Location_Via Teodosio, Milan
Area_140 sqm
Service_Preliminary and executive project, building site direction


Milan, district of Città Studi, a ground floor of a tree-lined avenue.
The project concerns the radical transformation, with limited economic means, of an office into a residential loft, capable of being an adequate setting for the dynamic life of a young advertiser.
The large internal spaces, located almost in continuity with the street, have been freed from the old glass partitions, creating a very large living area, especially compare with residential standards of Milan. In the client’s wishes, such a living space had to be able to host home concerts and film screenings, functions that could also be set up open-air, thanks to a lush courtyard that embraces the back of the building.
Given the dull and anonymous character of the former offices, the construction “crust” was stripped from walls and floors. Powerful inserts were conceived in pursuit of a domestic brutalism, capable of not diminishing the aesthetics of the existing twentieth-century building, but rather reflecting a certain patina of the years.
The house is designed as a single fluid open space: instead of a door between the living and night areas, a tunnel was created, covered on all four sides in anthracite-colored resin. Hallway to bathroom and laundry room, the tunnel generates a spatial contraction, almost like an artistic installation, which effectively divides the two spaces of the house without the need for a door.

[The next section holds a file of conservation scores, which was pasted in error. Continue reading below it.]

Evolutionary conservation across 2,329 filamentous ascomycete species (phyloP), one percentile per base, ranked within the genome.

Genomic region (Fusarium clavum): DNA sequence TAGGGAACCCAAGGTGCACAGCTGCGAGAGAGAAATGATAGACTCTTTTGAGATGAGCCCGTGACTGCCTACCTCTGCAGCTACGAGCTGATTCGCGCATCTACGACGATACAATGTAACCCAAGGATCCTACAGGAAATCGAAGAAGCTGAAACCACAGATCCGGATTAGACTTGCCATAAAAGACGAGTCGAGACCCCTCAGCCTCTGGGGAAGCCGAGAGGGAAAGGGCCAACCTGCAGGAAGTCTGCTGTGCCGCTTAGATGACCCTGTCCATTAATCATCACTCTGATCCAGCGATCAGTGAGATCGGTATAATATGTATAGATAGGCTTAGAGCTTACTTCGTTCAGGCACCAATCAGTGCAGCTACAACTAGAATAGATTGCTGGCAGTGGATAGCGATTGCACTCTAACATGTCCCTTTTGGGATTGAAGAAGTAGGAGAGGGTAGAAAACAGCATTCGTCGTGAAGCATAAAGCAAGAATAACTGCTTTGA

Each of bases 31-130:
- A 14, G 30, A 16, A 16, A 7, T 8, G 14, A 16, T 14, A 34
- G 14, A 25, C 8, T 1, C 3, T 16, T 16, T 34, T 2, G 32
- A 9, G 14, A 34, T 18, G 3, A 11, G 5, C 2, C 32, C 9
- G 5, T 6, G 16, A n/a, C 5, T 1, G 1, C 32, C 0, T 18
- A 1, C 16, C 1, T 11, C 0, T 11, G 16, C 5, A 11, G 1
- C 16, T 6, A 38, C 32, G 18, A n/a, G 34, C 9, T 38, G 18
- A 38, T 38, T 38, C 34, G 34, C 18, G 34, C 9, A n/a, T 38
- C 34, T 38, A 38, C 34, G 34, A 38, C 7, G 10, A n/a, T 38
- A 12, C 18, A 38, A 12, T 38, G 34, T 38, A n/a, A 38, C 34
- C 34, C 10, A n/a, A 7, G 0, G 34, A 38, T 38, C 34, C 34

The living area is dominated by an existing structural portal, whose reinforced concrete has been stripped out.
A sculptural cast-in-place reinforced concrete kitchen interacts with it. The monolithic block rises from the ground with typical walls of the built-in kitchen, but in addition to the counter it also includes the sink and the backrest which in the upper part becomes a bar counter overlooking the dining area. Four white lacquered Ikea cabinets organize the undercounter, while a series of wood board shelves and a free-standing Smeg refrigerator complete the kitchen equipment.
The floor is covered with a parquet made up of large brushed oak planks with a particular parallel staggered installation. As a skirting board, a raw steel plate laid horizontally contributes to the industrial character of the interior design.



















The bathroom, among all rooms, is the one that most reflects the Milanese identity mentioned previously.
Seminate flooring, diamond-cut white ceramic tiles and above all the presence of an old freestanding cast iron bathtub, just restored by an amateur.
This early twentieth century tub, placed near the window, is a domestic antidote to the frenzy of working life, an object dedicated to slow gestures that free us from the automatisms of daily routine, so that the home is much more than a machine à habiter.
The result is a pop setting that for once renounces the smooth elegance of a minimal bathroom, pursuing a dialogue with twentieth-century Milanese styles.































Watch the video of the song “Gigante” by Piero Pelù, filmed inside Casa Nanni.